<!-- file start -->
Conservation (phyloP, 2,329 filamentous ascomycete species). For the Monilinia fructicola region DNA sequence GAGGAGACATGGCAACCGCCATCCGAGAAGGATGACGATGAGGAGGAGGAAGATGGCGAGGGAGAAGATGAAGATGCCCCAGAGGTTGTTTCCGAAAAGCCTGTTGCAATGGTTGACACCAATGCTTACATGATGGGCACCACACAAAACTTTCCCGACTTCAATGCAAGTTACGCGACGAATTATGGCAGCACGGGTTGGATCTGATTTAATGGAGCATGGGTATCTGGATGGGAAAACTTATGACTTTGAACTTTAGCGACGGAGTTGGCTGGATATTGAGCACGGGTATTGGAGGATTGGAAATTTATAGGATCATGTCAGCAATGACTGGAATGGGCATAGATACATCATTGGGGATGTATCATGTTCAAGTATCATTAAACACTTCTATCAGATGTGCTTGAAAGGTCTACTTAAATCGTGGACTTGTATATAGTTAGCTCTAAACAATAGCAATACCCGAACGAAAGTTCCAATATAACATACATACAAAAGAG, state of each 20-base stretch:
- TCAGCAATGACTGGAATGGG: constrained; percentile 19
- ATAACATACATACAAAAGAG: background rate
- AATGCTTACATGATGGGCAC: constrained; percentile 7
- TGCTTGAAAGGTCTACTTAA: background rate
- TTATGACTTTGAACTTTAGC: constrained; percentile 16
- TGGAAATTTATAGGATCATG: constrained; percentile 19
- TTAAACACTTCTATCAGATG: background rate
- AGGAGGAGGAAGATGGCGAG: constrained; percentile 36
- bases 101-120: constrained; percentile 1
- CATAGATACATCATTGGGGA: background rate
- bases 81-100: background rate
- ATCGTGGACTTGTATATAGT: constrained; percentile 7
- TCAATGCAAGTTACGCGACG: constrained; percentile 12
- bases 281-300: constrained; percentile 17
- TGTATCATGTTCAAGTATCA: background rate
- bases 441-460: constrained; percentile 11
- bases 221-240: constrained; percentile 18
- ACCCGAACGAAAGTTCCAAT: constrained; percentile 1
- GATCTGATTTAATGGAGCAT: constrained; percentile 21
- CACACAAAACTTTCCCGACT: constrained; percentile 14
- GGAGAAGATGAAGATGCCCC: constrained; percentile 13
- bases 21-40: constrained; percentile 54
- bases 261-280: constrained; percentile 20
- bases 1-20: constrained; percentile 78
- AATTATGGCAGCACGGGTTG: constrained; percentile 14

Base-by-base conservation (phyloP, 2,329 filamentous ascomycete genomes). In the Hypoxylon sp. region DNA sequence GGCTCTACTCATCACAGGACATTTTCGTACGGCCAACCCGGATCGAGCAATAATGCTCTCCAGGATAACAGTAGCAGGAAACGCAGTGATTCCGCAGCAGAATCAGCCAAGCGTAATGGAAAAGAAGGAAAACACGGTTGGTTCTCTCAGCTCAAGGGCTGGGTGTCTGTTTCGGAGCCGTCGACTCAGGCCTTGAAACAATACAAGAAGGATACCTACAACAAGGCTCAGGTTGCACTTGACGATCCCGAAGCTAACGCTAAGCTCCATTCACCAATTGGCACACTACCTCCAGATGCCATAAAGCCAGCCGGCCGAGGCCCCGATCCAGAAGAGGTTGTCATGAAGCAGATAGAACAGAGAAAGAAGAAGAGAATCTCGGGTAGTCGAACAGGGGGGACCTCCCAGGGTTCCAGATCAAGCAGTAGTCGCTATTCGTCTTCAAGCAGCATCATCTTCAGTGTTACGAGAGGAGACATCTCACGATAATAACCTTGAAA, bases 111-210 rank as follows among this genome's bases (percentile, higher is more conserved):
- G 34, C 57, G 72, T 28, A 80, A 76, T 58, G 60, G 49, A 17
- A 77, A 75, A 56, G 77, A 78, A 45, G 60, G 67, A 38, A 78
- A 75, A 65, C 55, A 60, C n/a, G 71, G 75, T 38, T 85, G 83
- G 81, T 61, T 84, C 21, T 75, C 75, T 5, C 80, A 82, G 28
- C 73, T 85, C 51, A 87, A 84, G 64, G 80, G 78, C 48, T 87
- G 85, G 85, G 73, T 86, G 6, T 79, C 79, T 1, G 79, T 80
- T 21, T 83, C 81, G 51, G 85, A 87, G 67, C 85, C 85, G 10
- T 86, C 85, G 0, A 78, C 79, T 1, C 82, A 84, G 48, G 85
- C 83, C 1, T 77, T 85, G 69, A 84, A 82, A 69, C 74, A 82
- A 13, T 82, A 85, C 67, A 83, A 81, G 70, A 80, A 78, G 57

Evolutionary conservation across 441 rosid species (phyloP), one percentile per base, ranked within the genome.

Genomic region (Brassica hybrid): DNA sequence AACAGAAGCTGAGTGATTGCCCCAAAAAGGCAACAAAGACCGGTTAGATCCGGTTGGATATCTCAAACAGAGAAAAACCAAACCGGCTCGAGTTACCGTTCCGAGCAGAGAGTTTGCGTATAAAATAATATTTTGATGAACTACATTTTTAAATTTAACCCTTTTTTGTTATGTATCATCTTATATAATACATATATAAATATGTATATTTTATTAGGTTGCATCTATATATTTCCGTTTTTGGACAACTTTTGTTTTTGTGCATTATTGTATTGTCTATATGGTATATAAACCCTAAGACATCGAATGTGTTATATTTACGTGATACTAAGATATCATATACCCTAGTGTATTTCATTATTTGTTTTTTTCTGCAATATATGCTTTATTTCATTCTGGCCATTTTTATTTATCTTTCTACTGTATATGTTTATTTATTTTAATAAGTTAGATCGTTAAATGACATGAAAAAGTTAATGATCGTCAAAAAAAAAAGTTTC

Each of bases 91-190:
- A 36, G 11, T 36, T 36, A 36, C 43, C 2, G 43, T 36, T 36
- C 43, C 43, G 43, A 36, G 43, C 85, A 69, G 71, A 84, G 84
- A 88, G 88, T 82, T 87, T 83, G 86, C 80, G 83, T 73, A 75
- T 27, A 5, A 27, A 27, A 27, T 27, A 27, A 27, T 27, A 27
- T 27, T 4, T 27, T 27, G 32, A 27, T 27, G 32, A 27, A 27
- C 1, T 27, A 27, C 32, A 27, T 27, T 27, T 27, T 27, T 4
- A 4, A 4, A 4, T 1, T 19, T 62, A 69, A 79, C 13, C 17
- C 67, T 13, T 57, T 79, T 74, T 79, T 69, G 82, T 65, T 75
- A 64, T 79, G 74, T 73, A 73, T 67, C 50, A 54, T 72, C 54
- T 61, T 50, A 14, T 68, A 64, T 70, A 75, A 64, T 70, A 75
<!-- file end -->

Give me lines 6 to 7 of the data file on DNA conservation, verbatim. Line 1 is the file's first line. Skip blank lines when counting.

- TTATGACTTTGAACTTTAGC: constrained; percentile 16
- TGGAAATTTATAGGATCATG: constrained; percentile 19